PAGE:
Brie: Yeah. So I actually, I was a consultant and that is how I came into this when I first met Much. I was working as a principal consultant for a company called Growth Play. I imagine many of the listeners here are familiar with Growth Play and Deb Knupp, who's one of the founders of that company. She's a good friend and mentor. She brought me in to work with her on Much's five-year strategic growth plan back in 2017. So that's how I got introduced to the firm. I was already doing this kind of work. But on the outside for many firms and then a few years later, Much brought me in-house and I was really excited about the idea because, really for the first time, I was going to get to not only work with the firm to design their next five-year strategic plan again, but this way, I could also really see it all the way through implementation and that's something that a consultant rarely gets to do. You know, we tend to as consultants, come in, design, facilitate, help them launch it, and then it's just sort of a check-in. So how are things going and you sort of have no control over, you know, what really happens. And it always feels just a little bit, you know, unfinished. So that's how I got to know Much. My background is in marketing, business development and strategic growth and both outside of legal, and certainly inside of legal. So I've always enjoyed that strategic plan-building process. I like facilitating groups to solve problems and design for the future and do research and thinking innovatively. So that's really part of my wiring and there really aren't many of us Chief Strategy Officers in law firms around. I think it's a relatively new position. And I think we're, those of us in the position are really still kind of defining it as we go. But I'm really proud of Much for seeing the potential in having an in-house CSO who can drive strategic value and progress really daily. And we're a smaller firm. We only have about 100 lawyers or so. And given that size, I feel like my work and that value you're asking about, how did I know I could add real value? Given that size and the work that I'm doing day in and day out, I really do see it making a meaningful difference for the people who work here. So that's really fulfilling for me.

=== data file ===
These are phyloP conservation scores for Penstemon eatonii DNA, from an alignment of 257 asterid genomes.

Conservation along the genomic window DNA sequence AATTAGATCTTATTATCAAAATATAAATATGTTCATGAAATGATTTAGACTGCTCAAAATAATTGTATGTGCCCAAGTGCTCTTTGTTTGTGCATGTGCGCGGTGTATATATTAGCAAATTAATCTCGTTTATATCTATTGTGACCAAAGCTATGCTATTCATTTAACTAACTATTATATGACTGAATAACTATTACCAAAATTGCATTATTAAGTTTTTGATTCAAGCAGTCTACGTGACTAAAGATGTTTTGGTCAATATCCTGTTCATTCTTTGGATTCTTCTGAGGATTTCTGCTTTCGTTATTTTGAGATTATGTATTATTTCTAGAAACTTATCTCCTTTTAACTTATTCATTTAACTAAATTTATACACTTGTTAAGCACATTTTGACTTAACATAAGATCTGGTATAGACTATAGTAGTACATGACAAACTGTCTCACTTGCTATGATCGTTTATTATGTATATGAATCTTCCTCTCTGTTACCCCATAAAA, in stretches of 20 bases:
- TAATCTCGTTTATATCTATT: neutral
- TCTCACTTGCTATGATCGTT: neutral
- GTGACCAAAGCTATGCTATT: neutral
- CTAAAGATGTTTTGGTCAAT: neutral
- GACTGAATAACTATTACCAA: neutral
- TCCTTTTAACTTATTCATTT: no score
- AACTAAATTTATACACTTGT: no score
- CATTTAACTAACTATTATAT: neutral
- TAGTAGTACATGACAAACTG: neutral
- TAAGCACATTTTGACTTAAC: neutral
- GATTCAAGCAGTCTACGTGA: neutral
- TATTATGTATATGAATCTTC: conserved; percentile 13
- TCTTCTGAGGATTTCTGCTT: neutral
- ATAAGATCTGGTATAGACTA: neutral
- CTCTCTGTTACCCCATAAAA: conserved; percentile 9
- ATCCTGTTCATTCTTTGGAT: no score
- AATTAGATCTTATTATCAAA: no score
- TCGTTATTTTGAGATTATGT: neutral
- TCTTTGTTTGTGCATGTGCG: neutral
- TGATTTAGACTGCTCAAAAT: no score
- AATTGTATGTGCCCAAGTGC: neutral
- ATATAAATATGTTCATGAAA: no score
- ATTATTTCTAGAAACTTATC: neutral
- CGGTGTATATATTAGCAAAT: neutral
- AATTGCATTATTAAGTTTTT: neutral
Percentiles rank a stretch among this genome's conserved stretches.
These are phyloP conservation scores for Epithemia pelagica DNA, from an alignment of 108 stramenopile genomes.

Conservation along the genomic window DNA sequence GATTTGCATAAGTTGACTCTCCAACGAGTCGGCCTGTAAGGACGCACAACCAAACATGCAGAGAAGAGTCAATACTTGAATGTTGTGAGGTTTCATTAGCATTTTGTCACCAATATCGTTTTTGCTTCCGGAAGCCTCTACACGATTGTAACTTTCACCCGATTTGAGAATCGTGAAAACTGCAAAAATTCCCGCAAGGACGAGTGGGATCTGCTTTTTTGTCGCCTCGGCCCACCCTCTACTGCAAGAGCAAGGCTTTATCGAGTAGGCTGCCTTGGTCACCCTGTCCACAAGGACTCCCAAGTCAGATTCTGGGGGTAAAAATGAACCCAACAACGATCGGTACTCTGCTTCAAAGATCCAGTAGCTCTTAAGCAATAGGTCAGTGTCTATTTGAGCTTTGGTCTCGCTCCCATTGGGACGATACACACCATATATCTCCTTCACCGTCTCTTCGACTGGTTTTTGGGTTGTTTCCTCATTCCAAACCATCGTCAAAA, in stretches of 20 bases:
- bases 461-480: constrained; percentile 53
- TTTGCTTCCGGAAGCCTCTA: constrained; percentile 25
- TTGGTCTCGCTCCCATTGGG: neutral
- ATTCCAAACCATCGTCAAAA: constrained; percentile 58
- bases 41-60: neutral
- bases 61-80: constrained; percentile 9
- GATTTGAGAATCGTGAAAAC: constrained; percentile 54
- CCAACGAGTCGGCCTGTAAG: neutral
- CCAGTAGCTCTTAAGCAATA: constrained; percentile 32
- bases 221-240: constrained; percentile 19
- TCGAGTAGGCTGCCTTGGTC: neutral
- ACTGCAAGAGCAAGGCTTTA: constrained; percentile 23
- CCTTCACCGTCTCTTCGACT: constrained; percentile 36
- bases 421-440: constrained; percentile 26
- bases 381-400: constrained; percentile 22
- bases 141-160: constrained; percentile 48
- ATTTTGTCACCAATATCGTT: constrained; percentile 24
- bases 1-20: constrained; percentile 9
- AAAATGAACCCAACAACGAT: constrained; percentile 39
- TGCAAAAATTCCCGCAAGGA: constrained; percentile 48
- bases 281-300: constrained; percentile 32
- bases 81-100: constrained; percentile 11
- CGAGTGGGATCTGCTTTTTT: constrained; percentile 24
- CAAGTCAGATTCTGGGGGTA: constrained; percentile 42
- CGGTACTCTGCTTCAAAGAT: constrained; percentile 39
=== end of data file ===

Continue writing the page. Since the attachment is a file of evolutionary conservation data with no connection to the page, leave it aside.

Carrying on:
Ali: Yeah, I can imagine. I know we're gonna kind of get into this and go a little bit deeper, but just a few of those threads that you're talking on now. I mean, it would be interesting to understand a bit more on your thoughts. You mentioned that, you know, that CSO role is not something that's actually that common. I know from when we've spoken previously, you know, you've now got your CMO Alison who's doing a fantastic job and how much you enjoy working with her. I guess kind of a question for you around that. It's just do you see more Chief Strategy Officers coming to the forefront within law firms? Because it really does give you the opportunity to sit in the cockpit and drive everything forward with, you know, the firms, you know, managing committee, or do you think that actually that still lays on the CMO, I mean, it would be interesting to kind of understand your thoughts there.

Brie: Yeah, I think that it's a great question and it's interesting to see how this kind of evolves. I do think there are a number of CMOs and CMBDOs out there who very much serve in the role of Chief Strategy Officer while also running the marketing or business development operations of the firm. They are very closely tied, how we're defining Chief Strategy Officer anyways and how I think a number of CMOs who have that seat at the table are able to, you know, make things happen and create real value on the strategic side. But I also think that there are probably just as many CMOs, CMBDOs, Directors of Marketing out there who feel like they have a lot to offer in the strategic space and don't get that entree into the room if you will where marketing is still heavily based on marketing, the job function of marketing is still heavily based on marketing, communications and awards and accolades and things like that, events and while those are all incredibly important and take absolute talent and focus to do and to do well. I think a lot of firms and sort of, you know, the proverbial boardroom, doesn't see that same person who leads that as being the same person who would lead the firm's strategic growth. And I think that's a miss. I think that there's a real opportunity for those who are focused on, you know, how will the firm grow our competitive presence. Where can we be, you know, best serving our clients out there? A lot of times it's the marketers in the firm who understand best the client perspective. And that is, I think we're gonna talk about this, that is really where it all needs to start.